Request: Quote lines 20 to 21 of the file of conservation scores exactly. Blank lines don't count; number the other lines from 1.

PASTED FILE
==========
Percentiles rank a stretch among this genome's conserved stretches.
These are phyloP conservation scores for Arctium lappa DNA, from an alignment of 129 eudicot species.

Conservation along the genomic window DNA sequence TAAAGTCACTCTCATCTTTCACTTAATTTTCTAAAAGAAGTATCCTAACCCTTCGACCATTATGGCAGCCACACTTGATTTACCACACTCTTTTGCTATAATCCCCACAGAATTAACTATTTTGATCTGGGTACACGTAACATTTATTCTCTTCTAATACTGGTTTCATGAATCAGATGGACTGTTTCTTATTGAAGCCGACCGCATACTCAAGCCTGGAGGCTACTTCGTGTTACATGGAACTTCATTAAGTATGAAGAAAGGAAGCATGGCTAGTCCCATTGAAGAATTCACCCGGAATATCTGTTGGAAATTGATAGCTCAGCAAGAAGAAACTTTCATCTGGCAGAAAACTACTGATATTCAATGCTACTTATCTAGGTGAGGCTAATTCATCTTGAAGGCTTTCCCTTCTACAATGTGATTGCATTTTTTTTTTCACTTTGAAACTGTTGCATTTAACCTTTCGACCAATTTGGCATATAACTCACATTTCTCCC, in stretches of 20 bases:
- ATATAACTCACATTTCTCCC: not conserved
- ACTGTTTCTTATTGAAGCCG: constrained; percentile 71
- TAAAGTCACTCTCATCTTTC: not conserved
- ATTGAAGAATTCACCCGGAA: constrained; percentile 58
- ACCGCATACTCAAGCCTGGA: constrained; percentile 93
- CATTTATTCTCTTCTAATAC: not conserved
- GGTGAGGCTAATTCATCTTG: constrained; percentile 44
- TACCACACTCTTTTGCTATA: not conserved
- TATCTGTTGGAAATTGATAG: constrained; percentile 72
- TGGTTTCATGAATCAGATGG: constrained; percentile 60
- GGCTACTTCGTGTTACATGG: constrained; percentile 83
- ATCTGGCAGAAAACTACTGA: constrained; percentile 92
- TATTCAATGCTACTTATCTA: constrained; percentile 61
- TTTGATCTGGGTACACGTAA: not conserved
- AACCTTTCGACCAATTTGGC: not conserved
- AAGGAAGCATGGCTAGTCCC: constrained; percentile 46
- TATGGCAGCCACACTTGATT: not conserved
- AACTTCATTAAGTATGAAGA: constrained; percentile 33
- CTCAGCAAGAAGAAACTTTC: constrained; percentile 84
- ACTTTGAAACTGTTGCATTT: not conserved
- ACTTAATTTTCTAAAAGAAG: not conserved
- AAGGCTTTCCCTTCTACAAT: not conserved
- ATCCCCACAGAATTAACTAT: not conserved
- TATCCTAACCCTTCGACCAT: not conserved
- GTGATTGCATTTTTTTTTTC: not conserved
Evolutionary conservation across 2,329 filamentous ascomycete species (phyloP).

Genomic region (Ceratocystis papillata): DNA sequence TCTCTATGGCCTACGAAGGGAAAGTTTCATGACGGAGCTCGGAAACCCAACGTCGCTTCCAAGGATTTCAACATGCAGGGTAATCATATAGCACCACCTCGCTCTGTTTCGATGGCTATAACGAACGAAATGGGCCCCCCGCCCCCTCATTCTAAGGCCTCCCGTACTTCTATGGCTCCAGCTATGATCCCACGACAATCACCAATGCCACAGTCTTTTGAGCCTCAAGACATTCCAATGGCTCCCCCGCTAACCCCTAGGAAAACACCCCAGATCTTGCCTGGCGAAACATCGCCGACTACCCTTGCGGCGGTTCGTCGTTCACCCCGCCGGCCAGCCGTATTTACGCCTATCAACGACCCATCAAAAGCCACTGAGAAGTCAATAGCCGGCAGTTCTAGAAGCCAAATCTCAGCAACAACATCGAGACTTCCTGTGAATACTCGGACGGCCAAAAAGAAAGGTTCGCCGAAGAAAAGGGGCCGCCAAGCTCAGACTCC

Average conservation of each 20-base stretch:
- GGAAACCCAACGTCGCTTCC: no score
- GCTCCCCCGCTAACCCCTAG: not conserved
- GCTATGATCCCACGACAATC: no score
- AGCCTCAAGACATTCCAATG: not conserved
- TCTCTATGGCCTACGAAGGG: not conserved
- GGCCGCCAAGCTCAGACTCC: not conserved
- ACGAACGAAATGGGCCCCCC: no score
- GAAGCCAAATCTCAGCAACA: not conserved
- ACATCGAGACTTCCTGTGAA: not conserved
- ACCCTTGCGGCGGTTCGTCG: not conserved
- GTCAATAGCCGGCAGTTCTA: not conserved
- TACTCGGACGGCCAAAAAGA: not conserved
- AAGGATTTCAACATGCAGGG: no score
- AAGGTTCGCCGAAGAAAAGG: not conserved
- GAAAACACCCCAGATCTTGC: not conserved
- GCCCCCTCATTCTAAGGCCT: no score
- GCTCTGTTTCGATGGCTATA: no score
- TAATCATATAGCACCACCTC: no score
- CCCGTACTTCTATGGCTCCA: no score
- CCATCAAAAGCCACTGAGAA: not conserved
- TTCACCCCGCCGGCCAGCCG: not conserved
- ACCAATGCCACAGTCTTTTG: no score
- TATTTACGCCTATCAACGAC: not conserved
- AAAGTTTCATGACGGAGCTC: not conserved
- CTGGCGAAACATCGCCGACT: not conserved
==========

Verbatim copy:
- TATGGCAGCCACACTTGATT: not conserved
- AACTTCATTAAGTATGAAGA: constrained; percentile 33